French National Holidays

Before arriving in Paris, it is good to know what to expect and that includes knowing when the French national holidays are. The French are lucky enough to have 11 national jours feriés every year where everything shuts down and absolutely no one goes to work.

The civic calendar was first instituted in 1582 and Bastille Day was incorporated 10 years after the event in 1789. Armistice Day was added to the list in 1918, Labor Day in 1935, and finally Victory Day in 1945.

National holidays

During the month of May, there are French national holidays almost every week, so be prepared. Stores, banks and museums tend to shut their doors for days at a time which can make being a tourist quite hard work. It is advisable to call museums, restaurants and hotels in advance to make sure they will be open.

Also good to know: when a holiday falls on Tuesday or Thursday, the French often take Monday or Friday off, which is known as faire le pont (to make a bridge). Banks and public offices close at noon on the nearest working day before a public holiday.


Holiday (French)

Holiday (English)

January 1

Le Jour de l’An

New Year’s Day

March 28

Le Lundi de Pâques

Easter Monday

May 1

La Fête du Travail

Labor Day

May 5


Ascension Day

May 8

L’Anniversaire de la Libération

Anniversary of the Liberation of Europe (or Victory Day)

May 16

Le Lundi de Pentecôte

Whit Monday

July 14

La Fête Nationale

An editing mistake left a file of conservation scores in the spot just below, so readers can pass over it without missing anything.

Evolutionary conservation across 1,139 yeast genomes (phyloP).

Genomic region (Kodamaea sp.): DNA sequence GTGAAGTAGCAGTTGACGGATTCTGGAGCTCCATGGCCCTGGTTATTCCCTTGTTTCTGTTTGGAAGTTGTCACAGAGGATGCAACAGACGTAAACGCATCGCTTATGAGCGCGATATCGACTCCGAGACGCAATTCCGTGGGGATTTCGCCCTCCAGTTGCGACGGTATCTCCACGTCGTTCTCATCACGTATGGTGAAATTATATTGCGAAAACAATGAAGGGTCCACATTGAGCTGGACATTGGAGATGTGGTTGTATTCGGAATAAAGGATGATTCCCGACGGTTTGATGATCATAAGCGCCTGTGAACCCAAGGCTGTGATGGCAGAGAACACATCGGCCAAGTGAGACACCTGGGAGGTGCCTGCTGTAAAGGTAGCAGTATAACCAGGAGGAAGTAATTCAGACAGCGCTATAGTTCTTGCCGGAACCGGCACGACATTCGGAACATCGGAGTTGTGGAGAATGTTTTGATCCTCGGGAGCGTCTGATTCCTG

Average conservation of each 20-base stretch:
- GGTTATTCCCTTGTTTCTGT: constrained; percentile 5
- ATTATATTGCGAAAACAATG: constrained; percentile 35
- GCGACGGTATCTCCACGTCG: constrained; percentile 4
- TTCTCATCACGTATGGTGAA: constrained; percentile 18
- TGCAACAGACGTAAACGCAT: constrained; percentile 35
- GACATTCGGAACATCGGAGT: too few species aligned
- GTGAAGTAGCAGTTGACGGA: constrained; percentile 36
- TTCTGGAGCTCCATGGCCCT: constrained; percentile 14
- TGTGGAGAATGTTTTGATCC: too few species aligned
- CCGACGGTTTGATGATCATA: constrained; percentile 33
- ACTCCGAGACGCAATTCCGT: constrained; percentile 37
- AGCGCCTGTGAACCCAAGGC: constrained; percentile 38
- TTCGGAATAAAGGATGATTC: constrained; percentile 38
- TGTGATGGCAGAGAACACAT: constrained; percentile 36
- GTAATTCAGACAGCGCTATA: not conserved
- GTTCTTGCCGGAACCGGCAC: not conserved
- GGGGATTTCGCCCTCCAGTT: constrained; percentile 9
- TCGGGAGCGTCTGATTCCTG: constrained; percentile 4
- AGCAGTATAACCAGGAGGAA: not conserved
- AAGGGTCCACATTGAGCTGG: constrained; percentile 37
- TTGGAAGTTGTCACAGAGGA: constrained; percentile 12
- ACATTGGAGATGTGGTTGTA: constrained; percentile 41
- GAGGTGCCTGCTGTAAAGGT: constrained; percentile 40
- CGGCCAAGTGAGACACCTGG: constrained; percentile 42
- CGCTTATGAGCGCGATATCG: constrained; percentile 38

Bastille Day

August 15


Feast of the Assumption

November 1

La Toussaint

All Saints’ Day

November 11

L’Armistice 1918

Armistice Day

December 25

Le Noël


In true public holiday fashion trains and roads near major cities tend to get seriously busy on these days.

Not coincidentally, the French national holidays also happen to be the time when service unions (such as transporters, railroad workers, etc.) like to go on strike — they've made something of a tradition of it. If you are planning a trip for the last week of June or the first week of July, be careful and check that everything is still running.

By law, every French citizen is entitled to take 5 weeks of vacation every year. Cleverly most of the workforce (including doctors) decide, and are allowed, to take their summer vacations in July or August so consequently lots of things can be closed then.

All of France takes to the roads, railroads, boats, and airways in a desperate dash for the cost which makes traveling in France during August the stuff of nightmares. You have been warned.